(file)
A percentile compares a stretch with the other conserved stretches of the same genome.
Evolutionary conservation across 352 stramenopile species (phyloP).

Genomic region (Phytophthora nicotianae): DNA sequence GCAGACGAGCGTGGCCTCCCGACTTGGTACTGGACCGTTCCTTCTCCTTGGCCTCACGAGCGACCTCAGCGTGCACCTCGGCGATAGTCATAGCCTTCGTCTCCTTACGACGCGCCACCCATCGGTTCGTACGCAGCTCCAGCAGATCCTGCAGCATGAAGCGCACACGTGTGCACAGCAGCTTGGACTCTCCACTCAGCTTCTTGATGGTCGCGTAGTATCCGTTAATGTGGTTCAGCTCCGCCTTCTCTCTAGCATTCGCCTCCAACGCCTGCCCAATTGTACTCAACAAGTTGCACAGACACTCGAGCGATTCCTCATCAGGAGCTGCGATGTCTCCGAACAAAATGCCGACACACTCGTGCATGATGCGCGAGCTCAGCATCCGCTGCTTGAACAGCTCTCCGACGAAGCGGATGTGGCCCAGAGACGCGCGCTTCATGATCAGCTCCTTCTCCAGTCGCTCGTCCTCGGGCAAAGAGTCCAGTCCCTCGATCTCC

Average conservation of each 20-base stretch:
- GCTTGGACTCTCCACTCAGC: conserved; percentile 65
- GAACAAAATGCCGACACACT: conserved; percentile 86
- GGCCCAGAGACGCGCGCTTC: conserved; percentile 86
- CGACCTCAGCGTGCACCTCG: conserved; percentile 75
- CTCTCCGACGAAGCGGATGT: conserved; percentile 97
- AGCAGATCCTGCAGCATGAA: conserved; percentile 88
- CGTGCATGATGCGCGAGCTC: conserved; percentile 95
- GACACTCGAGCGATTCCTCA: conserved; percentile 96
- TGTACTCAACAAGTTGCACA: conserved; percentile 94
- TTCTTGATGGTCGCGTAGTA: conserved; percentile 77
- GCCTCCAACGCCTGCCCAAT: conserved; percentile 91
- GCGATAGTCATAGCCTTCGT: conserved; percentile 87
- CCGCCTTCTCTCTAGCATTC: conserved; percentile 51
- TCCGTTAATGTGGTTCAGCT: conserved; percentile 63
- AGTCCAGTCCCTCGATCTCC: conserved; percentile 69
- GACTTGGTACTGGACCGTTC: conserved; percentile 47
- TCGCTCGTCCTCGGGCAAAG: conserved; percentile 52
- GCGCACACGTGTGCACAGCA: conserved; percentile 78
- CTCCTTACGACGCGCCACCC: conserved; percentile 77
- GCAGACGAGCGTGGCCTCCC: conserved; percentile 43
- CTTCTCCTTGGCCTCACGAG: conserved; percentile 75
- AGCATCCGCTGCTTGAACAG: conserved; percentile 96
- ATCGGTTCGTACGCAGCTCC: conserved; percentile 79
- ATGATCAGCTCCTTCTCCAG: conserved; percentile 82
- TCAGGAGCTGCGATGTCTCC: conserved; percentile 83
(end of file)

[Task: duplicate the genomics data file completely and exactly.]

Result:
A percentile compares a stretch with the other conserved stretches of the same genome.
Evolutionary conservation across 352 stramenopile species (phyloP).

Genomic region (Phytophthora nicotianae): DNA sequence GCAGACGAGCGTGGCCTCCCGACTTGGTACTGGACCGTTCCTTCTCCTTGGCCTCACGAGCGACCTCAGCGTGCACCTCGGCGATAGTCATAGCCTTCGTCTCCTTACGACGCGCCACCCATCGGTTCGTACGCAGCTCCAGCAGATCCTGCAGCATGAAGCGCACACGTGTGCACAGCAGCTTGGACTCTCCACTCAGCTTCTTGATGGTCGCGTAGTATCCGTTAATGTGGTTCAGCTCCGCCTTCTCTCTAGCATTCGCCTCCAACGCCTGCCCAATTGTACTCAACAAGTTGCACAGACACTCGAGCGATTCCTCATCAGGAGCTGCGATGTCTCCGAACAAAATGCCGACACACTCGTGCATGATGCGCGAGCTCAGCATCCGCTGCTTGAACAGCTCTCCGACGAAGCGGATGTGGCCCAGAGACGCGCGCTTCATGATCAGCTCCTTCTCCAGTCGCTCGTCCTCGGGCAAAGAGTCCAGTCCCTCGATCTCC

Average conservation of each 20-base stretch:
- GCTTGGACTCTCCACTCAGC: conserved; percentile 65
- GAACAAAATGCCGACACACT: conserved; percentile 86
- GGCCCAGAGACGCGCGCTTC: conserved; percentile 86
- CGACCTCAGCGTGCACCTCG: conserved; percentile 75
- CTCTCCGACGAAGCGGATGT: conserved; percentile 97
- AGCAGATCCTGCAGCATGAA: conserved; percentile 88
- CGTGCATGATGCGCGAGCTC: conserved; percentile 95
- GACACTCGAGCGATTCCTCA: conserved; percentile 96
- TGTACTCAACAAGTTGCACA: conserved; percentile 94
- TTCTTGATGGTCGCGTAGTA: conserved; percentile 77
- GCCTCCAACGCCTGCCCAAT: conserved; percentile 91
- GCGATAGTCATAGCCTTCGT: conserved; percentile 87
- CCGCCTTCTCTCTAGCATTC: conserved; percentile 51
- TCCGTTAATGTGGTTCAGCT: conserved; percentile 63
- AGTCCAGTCCCTCGATCTCC: conserved; percentile 69
- GACTTGGTACTGGACCGTTC: conserved; percentile 47
- TCGCTCGTCCTCGGGCAAAG: conserved; percentile 52
- GCGCACACGTGTGCACAGCA: conserved; percentile 78
- CTCCTTACGACGCGCCACCC: conserved; percentile 77
- GCAGACGAGCGTGGCCTCCC: conserved; percentile 43
- CTTCTCCTTGGCCTCACGAG: conserved; percentile 75
- AGCATCCGCTGCTTGAACAG: conserved; percentile 96
- ATCGGTTCGTACGCAGCTCC: conserved; percentile 79
- ATGATCAGCTCCTTCTCCAG: conserved; percentile 82
- TCAGGAGCTGCGATGTCTCC: conserved; percentile 83